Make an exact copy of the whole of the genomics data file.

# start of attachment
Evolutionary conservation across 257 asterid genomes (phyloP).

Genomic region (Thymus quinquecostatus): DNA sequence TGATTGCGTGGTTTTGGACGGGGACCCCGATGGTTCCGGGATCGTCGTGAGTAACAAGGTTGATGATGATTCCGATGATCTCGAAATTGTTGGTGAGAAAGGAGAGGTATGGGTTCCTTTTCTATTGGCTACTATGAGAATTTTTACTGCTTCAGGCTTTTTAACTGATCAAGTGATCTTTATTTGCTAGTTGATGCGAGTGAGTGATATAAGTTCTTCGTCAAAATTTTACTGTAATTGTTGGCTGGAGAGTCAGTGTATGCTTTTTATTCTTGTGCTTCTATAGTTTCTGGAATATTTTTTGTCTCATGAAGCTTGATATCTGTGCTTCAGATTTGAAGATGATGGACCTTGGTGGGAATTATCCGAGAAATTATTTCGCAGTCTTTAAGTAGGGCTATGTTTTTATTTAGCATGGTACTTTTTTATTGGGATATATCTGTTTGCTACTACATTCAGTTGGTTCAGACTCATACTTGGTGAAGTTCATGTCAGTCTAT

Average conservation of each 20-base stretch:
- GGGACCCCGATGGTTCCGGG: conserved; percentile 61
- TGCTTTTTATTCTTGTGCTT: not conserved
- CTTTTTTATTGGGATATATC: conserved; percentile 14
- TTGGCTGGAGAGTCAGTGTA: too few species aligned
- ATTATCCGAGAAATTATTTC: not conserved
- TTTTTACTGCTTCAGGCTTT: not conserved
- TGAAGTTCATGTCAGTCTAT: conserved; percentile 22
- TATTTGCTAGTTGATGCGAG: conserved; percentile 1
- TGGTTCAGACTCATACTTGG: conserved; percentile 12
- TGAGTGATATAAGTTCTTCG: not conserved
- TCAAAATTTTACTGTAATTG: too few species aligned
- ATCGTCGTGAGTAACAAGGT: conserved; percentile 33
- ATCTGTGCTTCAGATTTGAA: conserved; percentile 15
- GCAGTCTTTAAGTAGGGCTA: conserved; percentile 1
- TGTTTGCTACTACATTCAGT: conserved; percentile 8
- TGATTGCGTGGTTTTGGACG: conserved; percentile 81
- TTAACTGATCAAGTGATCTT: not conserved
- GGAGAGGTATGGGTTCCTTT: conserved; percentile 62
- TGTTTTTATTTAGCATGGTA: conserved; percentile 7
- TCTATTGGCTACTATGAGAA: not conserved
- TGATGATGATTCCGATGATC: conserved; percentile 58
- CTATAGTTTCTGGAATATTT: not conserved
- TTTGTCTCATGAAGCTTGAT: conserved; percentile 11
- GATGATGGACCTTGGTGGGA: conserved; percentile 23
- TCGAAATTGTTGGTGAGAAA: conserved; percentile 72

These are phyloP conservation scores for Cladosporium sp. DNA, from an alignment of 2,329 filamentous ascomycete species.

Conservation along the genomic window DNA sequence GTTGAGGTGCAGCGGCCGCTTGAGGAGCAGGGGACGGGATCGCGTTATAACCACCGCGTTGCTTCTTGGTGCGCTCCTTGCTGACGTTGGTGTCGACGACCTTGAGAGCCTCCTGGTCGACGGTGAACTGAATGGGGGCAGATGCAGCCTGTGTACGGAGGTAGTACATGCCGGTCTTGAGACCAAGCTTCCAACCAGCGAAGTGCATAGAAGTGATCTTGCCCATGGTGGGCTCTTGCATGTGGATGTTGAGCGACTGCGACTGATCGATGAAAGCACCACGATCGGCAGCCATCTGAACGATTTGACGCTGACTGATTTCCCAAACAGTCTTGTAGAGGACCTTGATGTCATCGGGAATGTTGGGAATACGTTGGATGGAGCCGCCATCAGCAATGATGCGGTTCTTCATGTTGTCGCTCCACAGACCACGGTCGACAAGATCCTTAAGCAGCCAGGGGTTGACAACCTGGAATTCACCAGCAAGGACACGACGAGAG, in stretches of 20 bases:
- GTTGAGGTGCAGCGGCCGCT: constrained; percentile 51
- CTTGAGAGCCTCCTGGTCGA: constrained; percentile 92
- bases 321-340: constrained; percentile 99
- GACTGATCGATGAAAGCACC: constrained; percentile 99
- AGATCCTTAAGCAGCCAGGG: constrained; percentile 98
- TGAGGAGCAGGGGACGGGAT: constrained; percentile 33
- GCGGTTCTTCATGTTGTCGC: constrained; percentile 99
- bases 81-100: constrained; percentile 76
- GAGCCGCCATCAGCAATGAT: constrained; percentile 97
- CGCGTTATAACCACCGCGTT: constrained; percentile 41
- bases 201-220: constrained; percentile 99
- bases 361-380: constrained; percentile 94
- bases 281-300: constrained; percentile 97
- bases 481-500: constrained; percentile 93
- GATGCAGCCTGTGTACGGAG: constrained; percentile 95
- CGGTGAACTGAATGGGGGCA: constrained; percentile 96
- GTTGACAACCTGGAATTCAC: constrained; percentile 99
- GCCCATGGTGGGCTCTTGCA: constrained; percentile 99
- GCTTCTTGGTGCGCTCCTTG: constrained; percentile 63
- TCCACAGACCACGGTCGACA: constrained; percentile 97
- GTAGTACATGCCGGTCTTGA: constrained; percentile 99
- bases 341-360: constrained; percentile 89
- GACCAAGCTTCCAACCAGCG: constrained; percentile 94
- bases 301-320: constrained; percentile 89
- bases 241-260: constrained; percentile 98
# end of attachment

Evolutionary conservation across 257 asterid genomes (phyloP).

Genomic region (Thymus quinquecostatus): DNA sequence TGATTGCGTGGTTTTGGACGGGGACCCCGATGGTTCCGGGATCGTCGTGAGTAACAAGGTTGATGATGATTCCGATGATCTCGAAATTGTTGGTGAGAAAGGAGAGGTATGGGTTCCTTTTCTATTGGCTACTATGAGAATTTTTACTGCTTCAGGCTTTTTAACTGATCAAGTGATCTTTATTTGCTAGTTGATGCGAGTGAGTGATATAAGTTCTTCGTCAAAATTTTACTGTAATTGTTGGCTGGAGAGTCAGTGTATGCTTTTTATTCTTGTGCTTCTATAGTTTCTGGAATATTTTTTGTCTCATGAAGCTTGATATCTGTGCTTCAGATTTGAAGATGATGGACCTTGGTGGGAATTATCCGAGAAATTATTTCGCAGTCTTTAAGTAGGGCTATGTTTTTATTTAGCATGGTACTTTTTTATTGGGATATATCTGTTTGCTACTACATTCAGTTGGTTCAGACTCATACTTGGTGAAGTTCATGTCAGTCTAT

Average conservation of each 20-base stretch:
- GGGACCCCGATGGTTCCGGG: conserved; percentile 61
- TGCTTTTTATTCTTGTGCTT: not conserved
- CTTTTTTATTGGGATATATC: conserved; percentile 14
- TTGGCTGGAGAGTCAGTGTA: too few species aligned
- ATTATCCGAGAAATTATTTC: not conserved
- TTTTTACTGCTTCAGGCTTT: not conserved
- TGAAGTTCATGTCAGTCTAT: conserved; percentile 22
- TATTTGCTAGTTGATGCGAG: conserved; percentile 1
- TGGTTCAGACTCATACTTGG: conserved; percentile 12
- TGAGTGATATAAGTTCTTCG: not conserved
- TCAAAATTTTACTGTAATTG: too few species aligned
- ATCGTCGTGAGTAACAAGGT: conserved; percentile 33
- ATCTGTGCTTCAGATTTGAA: conserved; percentile 15
- GCAGTCTTTAAGTAGGGCTA: conserved; percentile 1
- TGTTTGCTACTACATTCAGT: conserved; percentile 8
- TGATTGCGTGGTTTTGGACG: conserved; percentile 81
- TTAACTGATCAAGTGATCTT: not conserved
- GGAGAGGTATGGGTTCCTTT: conserved; percentile 62
- TGTTTTTATTTAGCATGGTA: conserved; percentile 7
- TCTATTGGCTACTATGAGAA: not conserved
- TGATGATGATTCCGATGATC: conserved; percentile 58
- CTATAGTTTCTGGAATATTT: not conserved
- TTTGTCTCATGAAGCTTGAT: conserved; percentile 11
- GATGATGGACCTTGGTGGGA: conserved; percentile 23
- TCGAAATTGTTGGTGAGAAA: conserved; percentile 72

These are phyloP conservation scores for Cladosporium sp. DNA, from an alignment of 2,329 filamentous ascomycete species.

Conservation along the genomic window DNA sequence GTTGAGGTGCAGCGGCCGCTTGAGGAGCAGGGGACGGGATCGCGTTATAACCACCGCGTTGCTTCTTGGTGCGCTCCTTGCTGACGTTGGTGTCGACGACCTTGAGAGCCTCCTGGTCGACGGTGAACTGAATGGGGGCAGATGCAGCCTGTGTACGGAGGTAGTACATGCCGGTCTTGAGACCAAGCTTCCAACCAGCGAAGTGCATAGAAGTGATCTTGCCCATGGTGGGCTCTTGCATGTGGATGTTGAGCGACTGCGACTGATCGATGAAAGCACCACGATCGGCAGCCATCTGAACGATTTGACGCTGACTGATTTCCCAAACAGTCTTGTAGAGGACCTTGATGTCATCGGGAATGTTGGGAATACGTTGGATGGAGCCGCCATCAGCAATGATGCGGTTCTTCATGTTGTCGCTCCACAGACCACGGTCGACAAGATCCTTAAGCAGCCAGGGGTTGACAACCTGGAATTCACCAGCAAGGACACGACGAGAG, in stretches of 20 bases:
- GTTGAGGTGCAGCGGCCGCT: constrained; percentile 51
- CTTGAGAGCCTCCTGGTCGA: constrained; percentile 92
- bases 321-340: constrained; percentile 99
- GACTGATCGATGAAAGCACC: constrained; percentile 99
- AGATCCTTAAGCAGCCAGGG: constrained; percentile 98
- TGAGGAGCAGGGGACGGGAT: constrained; percentile 33
- GCGGTTCTTCATGTTGTCGC: constrained; percentile 99
- bases 81-100: constrained; percentile 76
- GAGCCGCCATCAGCAATGAT: constrained; percentile 97
- CGCGTTATAACCACCGCGTT: constrained; percentile 41
- bases 201-220: constrained; percentile 99
- bases 361-380: constrained; percentile 94
- bases 281-300: constrained; percentile 97
- bases 481-500: constrained; percentile 93
- GATGCAGCCTGTGTACGGAG: constrained; percentile 95
- CGGTGAACTGAATGGGGGCA: constrained; percentile 96
- GTTGACAACCTGGAATTCAC: constrained; percentile 99
- GCCCATGGTGGGCTCTTGCA: constrained; percentile 99
- GCTTCTTGGTGCGCTCCTTG: constrained; percentile 63
- TCCACAGACCACGGTCGACA: constrained; percentile 97
- GTAGTACATGCCGGTCTTGA: constrained; percentile 99
- bases 341-360: constrained; percentile 89
- GACCAAGCTTCCAACCAGCG: constrained; percentile 94
- bases 301-320: constrained; percentile 89
- bases 241-260: constrained; percentile 98